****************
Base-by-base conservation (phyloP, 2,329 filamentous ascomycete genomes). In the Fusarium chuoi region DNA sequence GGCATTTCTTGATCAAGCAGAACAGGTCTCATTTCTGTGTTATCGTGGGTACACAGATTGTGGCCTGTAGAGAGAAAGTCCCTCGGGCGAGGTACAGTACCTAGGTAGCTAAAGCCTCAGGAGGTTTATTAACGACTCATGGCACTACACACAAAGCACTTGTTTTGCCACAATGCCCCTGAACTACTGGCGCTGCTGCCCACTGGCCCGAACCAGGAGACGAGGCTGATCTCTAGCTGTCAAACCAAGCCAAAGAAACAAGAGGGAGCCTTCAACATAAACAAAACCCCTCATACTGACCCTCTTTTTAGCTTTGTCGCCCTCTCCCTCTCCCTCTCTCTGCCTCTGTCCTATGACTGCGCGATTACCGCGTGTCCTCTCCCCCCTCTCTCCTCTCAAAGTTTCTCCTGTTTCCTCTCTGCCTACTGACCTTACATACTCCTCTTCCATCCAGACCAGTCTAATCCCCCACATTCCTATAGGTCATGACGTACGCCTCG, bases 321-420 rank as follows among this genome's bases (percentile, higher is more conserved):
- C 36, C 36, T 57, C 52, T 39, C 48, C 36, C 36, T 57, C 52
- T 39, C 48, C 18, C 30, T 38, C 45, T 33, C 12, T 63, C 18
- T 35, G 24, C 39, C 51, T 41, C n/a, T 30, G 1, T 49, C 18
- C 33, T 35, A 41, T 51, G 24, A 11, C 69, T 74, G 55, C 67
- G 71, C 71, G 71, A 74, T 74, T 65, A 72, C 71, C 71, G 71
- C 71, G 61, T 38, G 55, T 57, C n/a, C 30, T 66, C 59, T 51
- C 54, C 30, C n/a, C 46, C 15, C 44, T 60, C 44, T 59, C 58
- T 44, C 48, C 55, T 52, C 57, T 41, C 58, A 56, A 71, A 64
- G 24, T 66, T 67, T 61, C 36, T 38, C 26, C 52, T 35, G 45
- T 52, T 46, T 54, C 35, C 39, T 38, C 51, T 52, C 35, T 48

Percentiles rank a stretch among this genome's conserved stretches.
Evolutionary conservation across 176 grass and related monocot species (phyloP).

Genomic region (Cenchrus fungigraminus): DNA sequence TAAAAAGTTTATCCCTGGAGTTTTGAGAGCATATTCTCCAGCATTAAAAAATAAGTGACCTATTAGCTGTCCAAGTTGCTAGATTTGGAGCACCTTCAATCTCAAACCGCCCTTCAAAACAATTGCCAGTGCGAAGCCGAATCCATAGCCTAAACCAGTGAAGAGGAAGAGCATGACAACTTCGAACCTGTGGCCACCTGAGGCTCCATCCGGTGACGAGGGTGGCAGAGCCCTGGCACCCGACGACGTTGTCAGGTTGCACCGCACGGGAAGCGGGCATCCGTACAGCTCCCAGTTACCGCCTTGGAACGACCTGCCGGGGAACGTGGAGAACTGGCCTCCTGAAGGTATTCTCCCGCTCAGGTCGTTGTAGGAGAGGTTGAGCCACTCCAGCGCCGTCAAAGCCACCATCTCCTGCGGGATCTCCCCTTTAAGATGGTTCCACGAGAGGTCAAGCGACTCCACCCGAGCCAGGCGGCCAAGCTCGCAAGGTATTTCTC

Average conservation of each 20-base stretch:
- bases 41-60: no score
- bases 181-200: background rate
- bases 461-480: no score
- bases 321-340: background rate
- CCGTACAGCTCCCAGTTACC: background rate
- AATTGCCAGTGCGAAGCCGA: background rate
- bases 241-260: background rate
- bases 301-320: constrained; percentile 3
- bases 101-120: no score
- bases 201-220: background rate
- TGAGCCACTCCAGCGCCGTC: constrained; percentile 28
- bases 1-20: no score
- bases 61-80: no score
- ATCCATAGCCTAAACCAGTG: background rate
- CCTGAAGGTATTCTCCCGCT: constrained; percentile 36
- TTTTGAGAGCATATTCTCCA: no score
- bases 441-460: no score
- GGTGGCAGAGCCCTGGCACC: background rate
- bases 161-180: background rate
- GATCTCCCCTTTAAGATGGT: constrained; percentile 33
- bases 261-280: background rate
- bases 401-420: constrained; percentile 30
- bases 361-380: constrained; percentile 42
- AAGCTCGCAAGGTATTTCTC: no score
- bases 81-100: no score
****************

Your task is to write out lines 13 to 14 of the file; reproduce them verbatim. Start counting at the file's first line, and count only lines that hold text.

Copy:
Evolutionary conservation across 176 grass and related monocot species (phyloP).

Genomic region (Cenchrus fungigraminus): DNA sequence TAAAAAGTTTATCCCTGGAGTTTTGAGAGCATATTCTCCAGCATTAAAAAATAAGTGACCTATTAGCTGTCCAAGTTGCTAGATTTGGAGCACCTTCAATCTCAAACCGCCCTTCAAAACAATTGCCAGTGCGAAGCCGAATCCATAGCCTAAACCAGTGAAGAGGAAGAGCATGACAACTTCGAACCTGTGGCCACCTGAGGCTCCATCCGGTGACGAGGGTGGCAGAGCCCTGGCACCCGACGACGTTGTCAGGTTGCACCGCACGGGAAGCGGGCATCCGTACAGCTCCCAGTTACCGCCTTGGAACGACCTGCCGGGGAACGTGGAGAACTGGCCTCCTGAAGGTATTCTCCCGCTCAGGTCGTTGTAGGAGAGGTTGAGCCACTCCAGCGCCGTCAAAGCCACCATCTCCTGCGGGATCTCCCCTTTAAGATGGTTCCACGAGAGGTCAAGCGACTCCACCCGAGCCAGGCGGCCAAGCTCGCAAGGTATTTCTC